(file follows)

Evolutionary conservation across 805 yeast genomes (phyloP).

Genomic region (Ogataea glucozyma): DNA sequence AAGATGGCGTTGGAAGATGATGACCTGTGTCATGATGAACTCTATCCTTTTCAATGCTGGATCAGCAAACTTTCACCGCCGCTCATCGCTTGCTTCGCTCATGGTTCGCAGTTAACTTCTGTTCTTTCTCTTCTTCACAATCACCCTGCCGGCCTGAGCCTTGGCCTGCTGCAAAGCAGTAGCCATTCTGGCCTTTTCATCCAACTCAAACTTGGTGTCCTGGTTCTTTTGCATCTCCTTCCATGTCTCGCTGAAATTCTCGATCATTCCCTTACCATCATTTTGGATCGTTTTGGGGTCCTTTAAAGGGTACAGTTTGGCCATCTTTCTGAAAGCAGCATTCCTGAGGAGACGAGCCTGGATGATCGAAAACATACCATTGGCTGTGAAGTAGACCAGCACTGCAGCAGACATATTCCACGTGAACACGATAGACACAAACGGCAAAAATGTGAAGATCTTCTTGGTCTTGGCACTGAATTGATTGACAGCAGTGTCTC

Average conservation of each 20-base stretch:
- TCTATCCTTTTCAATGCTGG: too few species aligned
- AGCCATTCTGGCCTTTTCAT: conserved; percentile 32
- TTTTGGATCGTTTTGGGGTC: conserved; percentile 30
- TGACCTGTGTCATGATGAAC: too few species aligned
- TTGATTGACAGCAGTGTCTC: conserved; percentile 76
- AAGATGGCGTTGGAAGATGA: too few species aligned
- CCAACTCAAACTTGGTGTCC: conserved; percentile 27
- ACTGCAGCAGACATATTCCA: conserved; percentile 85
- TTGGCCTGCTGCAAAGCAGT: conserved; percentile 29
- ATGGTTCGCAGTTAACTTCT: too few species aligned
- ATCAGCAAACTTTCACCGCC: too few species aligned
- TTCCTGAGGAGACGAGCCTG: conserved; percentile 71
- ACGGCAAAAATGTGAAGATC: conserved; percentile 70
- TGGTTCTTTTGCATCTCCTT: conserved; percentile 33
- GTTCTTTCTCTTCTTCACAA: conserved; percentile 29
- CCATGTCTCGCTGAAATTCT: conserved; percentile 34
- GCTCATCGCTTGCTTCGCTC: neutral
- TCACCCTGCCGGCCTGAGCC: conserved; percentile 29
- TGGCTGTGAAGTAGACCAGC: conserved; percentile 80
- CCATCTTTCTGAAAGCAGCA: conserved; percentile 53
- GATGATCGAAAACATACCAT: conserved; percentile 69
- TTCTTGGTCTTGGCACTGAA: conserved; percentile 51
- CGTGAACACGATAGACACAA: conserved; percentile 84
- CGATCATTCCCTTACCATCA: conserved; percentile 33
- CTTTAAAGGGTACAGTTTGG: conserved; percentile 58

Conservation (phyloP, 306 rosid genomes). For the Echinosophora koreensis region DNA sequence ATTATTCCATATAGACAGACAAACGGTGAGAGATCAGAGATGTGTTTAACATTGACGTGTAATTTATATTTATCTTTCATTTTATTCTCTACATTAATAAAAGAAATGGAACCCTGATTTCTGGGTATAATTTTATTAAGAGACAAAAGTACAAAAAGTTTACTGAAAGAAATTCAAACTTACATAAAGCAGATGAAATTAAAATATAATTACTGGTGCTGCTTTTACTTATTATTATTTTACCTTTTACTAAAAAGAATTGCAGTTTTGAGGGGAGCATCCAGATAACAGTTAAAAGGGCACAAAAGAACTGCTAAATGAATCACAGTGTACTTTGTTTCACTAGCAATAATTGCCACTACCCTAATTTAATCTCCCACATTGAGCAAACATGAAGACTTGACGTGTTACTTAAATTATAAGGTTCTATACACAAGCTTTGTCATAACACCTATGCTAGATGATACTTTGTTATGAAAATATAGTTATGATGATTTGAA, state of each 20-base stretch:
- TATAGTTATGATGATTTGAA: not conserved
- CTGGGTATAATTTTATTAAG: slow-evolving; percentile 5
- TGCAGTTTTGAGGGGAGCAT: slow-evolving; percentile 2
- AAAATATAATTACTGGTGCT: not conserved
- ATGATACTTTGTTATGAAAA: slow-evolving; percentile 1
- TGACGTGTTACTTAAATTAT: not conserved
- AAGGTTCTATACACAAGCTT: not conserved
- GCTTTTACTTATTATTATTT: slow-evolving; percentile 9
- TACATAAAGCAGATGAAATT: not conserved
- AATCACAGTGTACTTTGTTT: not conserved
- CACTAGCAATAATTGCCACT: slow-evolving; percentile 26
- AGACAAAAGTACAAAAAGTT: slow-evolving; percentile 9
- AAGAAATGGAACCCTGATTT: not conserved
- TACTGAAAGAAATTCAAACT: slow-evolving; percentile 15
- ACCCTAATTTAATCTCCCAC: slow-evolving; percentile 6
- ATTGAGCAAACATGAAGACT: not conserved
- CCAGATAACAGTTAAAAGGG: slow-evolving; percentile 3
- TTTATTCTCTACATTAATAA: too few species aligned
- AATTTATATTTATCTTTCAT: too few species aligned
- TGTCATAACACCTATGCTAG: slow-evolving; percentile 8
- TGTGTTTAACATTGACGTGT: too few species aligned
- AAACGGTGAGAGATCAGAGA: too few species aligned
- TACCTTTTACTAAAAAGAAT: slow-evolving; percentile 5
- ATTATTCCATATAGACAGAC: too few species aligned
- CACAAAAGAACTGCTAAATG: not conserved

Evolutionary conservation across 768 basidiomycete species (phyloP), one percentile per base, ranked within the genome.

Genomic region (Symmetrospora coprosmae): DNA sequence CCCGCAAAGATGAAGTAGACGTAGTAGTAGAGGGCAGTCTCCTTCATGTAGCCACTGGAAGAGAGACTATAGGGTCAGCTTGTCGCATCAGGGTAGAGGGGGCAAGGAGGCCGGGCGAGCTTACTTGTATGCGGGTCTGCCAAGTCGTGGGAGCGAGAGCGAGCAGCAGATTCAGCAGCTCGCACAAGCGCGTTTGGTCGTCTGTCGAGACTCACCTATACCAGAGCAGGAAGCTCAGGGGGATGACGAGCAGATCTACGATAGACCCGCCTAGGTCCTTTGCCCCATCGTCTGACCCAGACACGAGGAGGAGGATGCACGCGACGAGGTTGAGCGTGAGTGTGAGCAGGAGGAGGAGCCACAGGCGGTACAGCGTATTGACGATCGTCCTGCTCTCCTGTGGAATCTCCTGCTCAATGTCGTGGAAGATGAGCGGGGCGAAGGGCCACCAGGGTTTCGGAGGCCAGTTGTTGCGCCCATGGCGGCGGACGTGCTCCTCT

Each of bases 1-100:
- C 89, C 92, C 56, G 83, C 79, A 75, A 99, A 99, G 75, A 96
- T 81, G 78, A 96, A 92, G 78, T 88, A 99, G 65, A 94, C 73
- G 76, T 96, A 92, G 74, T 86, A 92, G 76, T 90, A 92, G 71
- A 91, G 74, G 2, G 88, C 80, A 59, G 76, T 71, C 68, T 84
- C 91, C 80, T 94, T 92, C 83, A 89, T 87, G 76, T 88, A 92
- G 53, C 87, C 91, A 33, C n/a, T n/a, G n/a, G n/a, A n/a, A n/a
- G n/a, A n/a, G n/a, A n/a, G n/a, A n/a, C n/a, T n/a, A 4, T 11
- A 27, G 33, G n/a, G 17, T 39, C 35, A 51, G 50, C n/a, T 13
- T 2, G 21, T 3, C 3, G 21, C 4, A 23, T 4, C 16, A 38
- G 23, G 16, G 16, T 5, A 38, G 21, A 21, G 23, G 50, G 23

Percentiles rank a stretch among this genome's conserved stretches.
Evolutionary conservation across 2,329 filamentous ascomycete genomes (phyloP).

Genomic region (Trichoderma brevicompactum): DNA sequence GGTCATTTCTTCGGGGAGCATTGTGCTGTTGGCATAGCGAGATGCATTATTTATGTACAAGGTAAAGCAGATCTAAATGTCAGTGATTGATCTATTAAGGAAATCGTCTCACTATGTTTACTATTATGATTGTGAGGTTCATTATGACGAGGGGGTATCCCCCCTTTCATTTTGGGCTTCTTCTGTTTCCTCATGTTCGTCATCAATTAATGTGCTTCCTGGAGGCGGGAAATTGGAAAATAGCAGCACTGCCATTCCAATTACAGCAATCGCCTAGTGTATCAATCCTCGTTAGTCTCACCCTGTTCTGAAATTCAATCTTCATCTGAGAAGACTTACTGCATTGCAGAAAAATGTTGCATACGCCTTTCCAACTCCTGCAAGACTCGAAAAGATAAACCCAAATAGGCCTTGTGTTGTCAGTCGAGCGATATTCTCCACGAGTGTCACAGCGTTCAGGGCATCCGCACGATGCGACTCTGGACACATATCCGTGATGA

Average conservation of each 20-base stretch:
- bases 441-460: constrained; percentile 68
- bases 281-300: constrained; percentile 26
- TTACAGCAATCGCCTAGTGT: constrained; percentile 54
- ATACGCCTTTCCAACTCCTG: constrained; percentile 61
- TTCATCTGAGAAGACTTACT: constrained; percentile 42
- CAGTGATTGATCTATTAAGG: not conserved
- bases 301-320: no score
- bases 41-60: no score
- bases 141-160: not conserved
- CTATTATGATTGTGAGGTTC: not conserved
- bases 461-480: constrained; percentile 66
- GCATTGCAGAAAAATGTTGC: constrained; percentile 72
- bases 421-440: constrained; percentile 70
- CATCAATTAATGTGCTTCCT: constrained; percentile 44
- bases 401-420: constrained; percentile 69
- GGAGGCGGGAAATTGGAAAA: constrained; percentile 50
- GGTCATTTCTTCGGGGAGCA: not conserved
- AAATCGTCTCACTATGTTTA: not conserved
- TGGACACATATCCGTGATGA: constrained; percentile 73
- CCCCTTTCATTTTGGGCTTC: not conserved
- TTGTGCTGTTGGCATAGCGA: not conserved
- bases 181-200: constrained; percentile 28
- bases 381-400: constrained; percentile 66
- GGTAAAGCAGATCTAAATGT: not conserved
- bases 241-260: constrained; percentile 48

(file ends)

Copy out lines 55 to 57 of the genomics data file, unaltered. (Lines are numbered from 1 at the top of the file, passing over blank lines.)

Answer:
Evolutionary conservation across 768 basidiomycete species (phyloP), one percentile per base, ranked within the genome.

Genomic region (Symmetrospora coprosmae): DNA sequence CCCGCAAAGATGAAGTAGACGTAGTAGTAGAGGGCAGTCTCCTTCATGTAGCCACTGGAAGAGAGACTATAGGGTCAGCTTGTCGCATCAGGGTAGAGGGGGCAAGGAGGCCGGGCGAGCTTACTTGTATGCGGGTCTGCCAAGTCGTGGGAGCGAGAGCGAGCAGCAGATTCAGCAGCTCGCACAAGCGCGTTTGGTCGTCTGTCGAGACTCACCTATACCAGAGCAGGAAGCTCAGGGGGATGACGAGCAGATCTACGATAGACCCGCCTAGGTCCTTTGCCCCATCGTCTGACCCAGACACGAGGAGGAGGATGCACGCGACGAGGTTGAGCGTGAGTGTGAGCAGGAGGAGGAGCCACAGGCGGTACAGCGTATTGACGATCGTCCTGCTCTCCTGTGGAATCTCCTGCTCAATGTCGTGGAAGATGAGCGGGGCGAAGGGCCACCAGGGTTTCGGAGGCCAGTTGTTGCGCCCATGGCGGCGGACGTGCTCCTCT

Each of bases 1-100: